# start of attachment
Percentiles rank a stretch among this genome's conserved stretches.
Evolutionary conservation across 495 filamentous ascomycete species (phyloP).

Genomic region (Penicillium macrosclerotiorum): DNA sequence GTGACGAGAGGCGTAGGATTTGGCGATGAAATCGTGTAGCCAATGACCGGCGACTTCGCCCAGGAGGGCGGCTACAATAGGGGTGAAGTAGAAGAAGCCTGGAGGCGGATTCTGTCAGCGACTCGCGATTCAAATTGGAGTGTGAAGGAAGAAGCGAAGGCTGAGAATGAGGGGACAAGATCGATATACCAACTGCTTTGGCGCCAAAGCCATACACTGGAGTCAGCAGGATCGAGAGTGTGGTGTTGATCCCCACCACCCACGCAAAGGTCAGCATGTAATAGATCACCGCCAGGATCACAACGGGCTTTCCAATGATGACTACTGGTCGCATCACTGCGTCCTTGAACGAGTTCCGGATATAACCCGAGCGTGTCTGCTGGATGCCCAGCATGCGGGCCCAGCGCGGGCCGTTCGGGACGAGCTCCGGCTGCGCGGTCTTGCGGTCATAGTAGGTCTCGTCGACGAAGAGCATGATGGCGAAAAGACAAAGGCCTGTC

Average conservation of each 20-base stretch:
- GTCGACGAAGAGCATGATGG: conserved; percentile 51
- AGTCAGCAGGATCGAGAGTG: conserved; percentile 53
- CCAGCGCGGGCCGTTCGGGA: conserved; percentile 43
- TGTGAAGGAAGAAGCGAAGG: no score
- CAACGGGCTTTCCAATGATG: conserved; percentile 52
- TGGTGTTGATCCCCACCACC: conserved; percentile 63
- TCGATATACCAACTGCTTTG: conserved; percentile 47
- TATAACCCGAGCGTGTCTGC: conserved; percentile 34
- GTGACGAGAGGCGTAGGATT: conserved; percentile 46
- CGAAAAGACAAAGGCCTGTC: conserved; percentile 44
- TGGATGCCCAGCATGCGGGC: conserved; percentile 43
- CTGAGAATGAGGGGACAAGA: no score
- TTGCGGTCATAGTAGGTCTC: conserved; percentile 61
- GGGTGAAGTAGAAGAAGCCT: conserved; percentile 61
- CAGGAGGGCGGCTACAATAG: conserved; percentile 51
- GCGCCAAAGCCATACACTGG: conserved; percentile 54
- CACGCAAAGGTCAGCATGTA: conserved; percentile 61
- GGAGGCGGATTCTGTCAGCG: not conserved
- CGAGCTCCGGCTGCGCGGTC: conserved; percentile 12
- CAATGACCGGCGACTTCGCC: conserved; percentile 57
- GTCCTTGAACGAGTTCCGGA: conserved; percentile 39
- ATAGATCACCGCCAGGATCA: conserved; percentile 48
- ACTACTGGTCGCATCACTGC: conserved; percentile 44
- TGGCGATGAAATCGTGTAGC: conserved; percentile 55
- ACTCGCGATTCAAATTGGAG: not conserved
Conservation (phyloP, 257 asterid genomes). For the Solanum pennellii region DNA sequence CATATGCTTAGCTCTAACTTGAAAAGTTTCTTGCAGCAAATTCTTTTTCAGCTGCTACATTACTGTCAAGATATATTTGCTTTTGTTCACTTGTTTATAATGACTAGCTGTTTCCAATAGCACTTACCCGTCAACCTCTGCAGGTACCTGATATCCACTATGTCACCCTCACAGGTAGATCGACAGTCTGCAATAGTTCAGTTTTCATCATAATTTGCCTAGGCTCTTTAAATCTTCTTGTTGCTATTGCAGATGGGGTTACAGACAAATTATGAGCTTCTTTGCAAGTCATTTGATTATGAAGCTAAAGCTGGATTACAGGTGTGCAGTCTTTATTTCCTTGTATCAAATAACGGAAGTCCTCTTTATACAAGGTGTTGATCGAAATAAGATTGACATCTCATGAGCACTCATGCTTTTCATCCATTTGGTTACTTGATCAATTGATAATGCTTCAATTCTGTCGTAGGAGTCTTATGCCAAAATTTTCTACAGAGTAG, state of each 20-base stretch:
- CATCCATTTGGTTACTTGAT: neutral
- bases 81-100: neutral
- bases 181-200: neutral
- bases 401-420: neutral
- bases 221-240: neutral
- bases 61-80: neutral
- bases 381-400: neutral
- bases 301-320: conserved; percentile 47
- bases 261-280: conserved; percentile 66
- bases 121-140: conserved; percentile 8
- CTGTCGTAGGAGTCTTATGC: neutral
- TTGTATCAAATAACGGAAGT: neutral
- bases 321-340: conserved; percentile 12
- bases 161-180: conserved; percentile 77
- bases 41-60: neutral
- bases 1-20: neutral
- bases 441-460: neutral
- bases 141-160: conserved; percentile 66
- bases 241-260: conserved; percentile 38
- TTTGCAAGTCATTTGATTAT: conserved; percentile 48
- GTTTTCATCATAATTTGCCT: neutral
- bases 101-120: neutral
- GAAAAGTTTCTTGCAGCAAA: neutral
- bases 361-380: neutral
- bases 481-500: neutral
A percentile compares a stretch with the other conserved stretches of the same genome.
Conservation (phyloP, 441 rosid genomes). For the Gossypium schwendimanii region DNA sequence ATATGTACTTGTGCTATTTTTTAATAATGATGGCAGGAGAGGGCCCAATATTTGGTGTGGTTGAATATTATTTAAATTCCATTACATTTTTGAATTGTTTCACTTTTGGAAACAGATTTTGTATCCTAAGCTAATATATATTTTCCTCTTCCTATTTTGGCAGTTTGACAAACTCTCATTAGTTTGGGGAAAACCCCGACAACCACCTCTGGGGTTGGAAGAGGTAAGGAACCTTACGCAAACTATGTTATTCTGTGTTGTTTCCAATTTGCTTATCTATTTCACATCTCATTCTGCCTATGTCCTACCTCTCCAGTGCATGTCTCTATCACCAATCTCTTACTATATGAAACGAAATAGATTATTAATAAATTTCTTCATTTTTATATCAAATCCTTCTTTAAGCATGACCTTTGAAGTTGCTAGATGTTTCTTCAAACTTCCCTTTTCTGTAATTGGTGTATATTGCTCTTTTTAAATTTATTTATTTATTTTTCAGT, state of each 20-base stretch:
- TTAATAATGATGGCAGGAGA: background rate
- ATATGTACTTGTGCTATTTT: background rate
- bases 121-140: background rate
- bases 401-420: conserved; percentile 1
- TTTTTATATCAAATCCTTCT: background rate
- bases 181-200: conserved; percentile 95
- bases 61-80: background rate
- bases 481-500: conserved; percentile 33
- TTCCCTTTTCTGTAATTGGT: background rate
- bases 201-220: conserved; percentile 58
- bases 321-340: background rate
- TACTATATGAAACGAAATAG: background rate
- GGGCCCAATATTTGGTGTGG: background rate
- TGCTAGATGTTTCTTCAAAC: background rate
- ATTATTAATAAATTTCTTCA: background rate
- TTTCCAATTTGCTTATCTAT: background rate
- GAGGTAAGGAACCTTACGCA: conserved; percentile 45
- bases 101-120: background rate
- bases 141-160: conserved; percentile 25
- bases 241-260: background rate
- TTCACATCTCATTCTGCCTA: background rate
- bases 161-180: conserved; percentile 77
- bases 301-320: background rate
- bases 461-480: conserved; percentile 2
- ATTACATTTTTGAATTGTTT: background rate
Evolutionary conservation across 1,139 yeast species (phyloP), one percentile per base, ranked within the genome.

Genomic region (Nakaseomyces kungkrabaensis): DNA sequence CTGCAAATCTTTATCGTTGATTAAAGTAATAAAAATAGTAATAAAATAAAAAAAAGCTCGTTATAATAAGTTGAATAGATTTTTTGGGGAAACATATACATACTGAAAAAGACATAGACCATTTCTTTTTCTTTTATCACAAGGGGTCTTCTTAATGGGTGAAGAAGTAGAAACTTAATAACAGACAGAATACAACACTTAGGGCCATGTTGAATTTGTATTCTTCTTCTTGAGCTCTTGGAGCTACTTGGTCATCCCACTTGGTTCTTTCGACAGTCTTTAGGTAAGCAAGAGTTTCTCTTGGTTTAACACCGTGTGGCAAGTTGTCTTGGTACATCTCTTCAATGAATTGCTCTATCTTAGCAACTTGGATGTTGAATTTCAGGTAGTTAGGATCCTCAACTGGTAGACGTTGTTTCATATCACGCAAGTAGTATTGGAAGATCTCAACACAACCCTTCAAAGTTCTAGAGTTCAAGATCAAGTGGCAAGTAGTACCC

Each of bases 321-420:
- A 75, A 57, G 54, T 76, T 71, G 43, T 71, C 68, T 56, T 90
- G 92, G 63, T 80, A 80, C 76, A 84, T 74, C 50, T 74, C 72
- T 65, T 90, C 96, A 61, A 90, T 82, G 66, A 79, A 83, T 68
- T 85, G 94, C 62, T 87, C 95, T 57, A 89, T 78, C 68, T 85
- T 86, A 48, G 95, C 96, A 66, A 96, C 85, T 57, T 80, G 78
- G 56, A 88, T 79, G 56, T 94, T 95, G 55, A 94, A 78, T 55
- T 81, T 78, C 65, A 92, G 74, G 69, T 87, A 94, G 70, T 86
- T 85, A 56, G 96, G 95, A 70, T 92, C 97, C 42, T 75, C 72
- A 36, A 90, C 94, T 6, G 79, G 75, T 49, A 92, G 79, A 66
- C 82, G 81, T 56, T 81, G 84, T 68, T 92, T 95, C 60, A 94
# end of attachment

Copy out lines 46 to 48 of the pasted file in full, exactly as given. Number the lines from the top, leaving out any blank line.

- bases 1-20: neutral
- bases 441-460: neutral
- bases 141-160: conserved; percentile 66